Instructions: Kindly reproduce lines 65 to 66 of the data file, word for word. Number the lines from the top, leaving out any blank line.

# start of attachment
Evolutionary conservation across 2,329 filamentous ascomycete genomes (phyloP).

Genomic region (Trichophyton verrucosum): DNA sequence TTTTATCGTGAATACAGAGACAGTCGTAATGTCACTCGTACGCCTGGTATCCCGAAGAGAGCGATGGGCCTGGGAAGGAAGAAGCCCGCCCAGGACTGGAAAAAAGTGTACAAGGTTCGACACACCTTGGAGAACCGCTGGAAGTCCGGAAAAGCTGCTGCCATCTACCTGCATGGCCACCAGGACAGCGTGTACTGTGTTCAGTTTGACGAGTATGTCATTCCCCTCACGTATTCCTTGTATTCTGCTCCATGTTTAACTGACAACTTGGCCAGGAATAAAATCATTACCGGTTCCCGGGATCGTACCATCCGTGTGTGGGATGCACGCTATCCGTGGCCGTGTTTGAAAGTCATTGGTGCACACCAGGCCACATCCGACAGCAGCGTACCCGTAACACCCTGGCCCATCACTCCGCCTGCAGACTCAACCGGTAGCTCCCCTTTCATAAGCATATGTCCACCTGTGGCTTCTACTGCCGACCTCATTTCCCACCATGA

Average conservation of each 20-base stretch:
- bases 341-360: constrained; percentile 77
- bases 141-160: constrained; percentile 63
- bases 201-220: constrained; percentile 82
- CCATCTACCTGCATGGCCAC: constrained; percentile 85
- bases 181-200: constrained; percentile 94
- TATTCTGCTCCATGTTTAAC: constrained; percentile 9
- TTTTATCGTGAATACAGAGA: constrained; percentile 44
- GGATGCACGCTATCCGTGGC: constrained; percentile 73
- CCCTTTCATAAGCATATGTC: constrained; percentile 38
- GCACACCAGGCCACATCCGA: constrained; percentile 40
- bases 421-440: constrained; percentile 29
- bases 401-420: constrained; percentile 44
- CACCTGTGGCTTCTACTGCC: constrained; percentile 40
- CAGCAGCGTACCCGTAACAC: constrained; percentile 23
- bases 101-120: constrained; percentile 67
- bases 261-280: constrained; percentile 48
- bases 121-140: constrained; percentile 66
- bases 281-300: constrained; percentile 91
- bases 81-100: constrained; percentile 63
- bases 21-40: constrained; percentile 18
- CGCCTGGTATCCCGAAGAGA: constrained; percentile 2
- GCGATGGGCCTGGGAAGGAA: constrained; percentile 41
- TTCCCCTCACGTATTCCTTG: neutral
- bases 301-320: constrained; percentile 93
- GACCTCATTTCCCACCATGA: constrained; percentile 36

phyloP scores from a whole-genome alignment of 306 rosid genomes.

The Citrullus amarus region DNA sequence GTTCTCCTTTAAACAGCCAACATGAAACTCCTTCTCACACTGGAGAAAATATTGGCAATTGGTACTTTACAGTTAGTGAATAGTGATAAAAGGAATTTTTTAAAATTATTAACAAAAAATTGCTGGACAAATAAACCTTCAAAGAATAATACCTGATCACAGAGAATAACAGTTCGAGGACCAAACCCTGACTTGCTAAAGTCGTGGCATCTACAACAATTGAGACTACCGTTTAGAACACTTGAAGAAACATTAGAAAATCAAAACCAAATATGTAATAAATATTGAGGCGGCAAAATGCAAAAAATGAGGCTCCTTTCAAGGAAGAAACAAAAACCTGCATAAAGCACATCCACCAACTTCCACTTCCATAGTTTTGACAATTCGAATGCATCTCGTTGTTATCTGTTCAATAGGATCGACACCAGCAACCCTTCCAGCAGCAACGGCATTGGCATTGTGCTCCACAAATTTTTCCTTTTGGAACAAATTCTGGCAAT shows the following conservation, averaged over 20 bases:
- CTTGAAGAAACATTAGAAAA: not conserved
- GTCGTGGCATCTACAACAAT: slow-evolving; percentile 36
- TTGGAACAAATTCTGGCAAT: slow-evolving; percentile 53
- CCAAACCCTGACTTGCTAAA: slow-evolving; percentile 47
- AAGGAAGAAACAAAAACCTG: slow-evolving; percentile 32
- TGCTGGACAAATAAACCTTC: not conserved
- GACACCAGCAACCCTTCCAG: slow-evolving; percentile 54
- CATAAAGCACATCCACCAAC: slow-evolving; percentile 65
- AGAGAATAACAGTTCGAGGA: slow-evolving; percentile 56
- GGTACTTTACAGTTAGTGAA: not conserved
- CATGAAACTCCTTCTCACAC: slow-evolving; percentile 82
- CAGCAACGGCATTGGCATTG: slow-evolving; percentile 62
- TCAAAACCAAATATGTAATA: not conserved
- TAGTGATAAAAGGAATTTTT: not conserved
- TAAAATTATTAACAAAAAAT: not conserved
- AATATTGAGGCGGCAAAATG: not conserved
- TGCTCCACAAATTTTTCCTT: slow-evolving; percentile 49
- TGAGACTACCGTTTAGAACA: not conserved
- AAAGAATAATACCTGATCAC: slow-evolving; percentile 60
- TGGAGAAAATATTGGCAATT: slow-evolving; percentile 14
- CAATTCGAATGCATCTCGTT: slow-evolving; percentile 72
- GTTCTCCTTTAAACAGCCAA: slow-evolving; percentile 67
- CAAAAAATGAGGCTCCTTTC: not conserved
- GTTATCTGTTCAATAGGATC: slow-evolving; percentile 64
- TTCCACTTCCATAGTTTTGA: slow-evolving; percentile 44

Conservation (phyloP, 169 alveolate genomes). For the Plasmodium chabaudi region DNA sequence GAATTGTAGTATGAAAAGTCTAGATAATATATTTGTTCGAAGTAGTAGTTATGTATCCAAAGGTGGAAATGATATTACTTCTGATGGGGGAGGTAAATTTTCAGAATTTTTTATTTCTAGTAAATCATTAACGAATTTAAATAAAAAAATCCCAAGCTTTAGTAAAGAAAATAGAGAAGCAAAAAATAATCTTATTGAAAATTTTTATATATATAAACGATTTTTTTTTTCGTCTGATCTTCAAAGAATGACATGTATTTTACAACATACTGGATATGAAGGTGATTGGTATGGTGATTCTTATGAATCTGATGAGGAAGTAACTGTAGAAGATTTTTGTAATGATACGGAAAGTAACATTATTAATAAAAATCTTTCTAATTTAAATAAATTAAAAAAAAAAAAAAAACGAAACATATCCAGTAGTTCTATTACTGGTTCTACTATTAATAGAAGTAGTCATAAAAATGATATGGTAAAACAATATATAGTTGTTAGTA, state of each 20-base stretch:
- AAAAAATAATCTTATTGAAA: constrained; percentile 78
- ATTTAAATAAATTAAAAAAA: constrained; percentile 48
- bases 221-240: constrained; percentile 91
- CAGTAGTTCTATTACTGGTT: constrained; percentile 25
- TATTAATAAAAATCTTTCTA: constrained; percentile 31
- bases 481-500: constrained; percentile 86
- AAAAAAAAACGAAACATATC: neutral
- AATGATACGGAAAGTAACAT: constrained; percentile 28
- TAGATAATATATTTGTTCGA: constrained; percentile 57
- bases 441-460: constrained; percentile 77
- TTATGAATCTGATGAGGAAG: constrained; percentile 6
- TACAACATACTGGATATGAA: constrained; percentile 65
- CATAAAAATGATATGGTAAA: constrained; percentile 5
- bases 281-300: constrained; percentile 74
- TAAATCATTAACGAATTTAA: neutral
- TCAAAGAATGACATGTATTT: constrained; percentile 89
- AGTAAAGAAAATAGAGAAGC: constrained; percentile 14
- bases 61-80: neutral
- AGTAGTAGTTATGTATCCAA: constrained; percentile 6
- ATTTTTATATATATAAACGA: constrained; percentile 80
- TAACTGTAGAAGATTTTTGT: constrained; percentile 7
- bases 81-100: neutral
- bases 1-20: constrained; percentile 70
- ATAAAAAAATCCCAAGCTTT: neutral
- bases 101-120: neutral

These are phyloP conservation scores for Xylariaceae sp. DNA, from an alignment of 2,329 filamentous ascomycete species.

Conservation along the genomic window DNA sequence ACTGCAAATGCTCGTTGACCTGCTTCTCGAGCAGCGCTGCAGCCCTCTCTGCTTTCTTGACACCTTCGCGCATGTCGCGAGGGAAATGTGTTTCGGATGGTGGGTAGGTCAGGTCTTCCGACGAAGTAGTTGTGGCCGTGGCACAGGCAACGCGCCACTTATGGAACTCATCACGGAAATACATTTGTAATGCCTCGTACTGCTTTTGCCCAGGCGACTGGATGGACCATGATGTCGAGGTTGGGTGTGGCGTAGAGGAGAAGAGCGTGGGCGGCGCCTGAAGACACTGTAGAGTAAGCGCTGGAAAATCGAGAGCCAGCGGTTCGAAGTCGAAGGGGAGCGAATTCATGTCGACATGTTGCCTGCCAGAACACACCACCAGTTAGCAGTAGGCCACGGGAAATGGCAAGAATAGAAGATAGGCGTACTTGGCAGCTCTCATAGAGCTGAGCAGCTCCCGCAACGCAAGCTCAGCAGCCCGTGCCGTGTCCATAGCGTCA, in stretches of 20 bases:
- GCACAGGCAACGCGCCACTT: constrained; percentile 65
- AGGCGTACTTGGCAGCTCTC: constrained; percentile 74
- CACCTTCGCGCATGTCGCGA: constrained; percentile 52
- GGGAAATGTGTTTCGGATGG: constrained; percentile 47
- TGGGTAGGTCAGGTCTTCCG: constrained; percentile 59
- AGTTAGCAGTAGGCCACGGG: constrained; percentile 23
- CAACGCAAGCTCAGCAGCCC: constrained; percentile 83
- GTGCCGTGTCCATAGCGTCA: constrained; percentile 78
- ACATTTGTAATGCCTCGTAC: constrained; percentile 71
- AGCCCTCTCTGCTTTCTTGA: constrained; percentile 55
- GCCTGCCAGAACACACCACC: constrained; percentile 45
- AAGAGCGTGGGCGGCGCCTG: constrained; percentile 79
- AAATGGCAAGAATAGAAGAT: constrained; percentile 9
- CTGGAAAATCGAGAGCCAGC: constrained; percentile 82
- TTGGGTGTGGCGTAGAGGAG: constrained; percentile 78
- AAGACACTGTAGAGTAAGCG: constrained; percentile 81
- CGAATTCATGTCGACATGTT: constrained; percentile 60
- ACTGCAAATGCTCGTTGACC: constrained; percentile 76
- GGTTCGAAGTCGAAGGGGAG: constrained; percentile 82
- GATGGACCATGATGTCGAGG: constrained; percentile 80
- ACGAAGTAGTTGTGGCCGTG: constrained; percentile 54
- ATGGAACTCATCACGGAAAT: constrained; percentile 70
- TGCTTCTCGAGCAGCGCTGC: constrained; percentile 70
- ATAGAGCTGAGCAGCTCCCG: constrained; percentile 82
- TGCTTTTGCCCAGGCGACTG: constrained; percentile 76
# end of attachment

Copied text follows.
- TAGATAATATATTTGTTCGA: constrained; percentile 57
- bases 441-460: constrained; percentile 77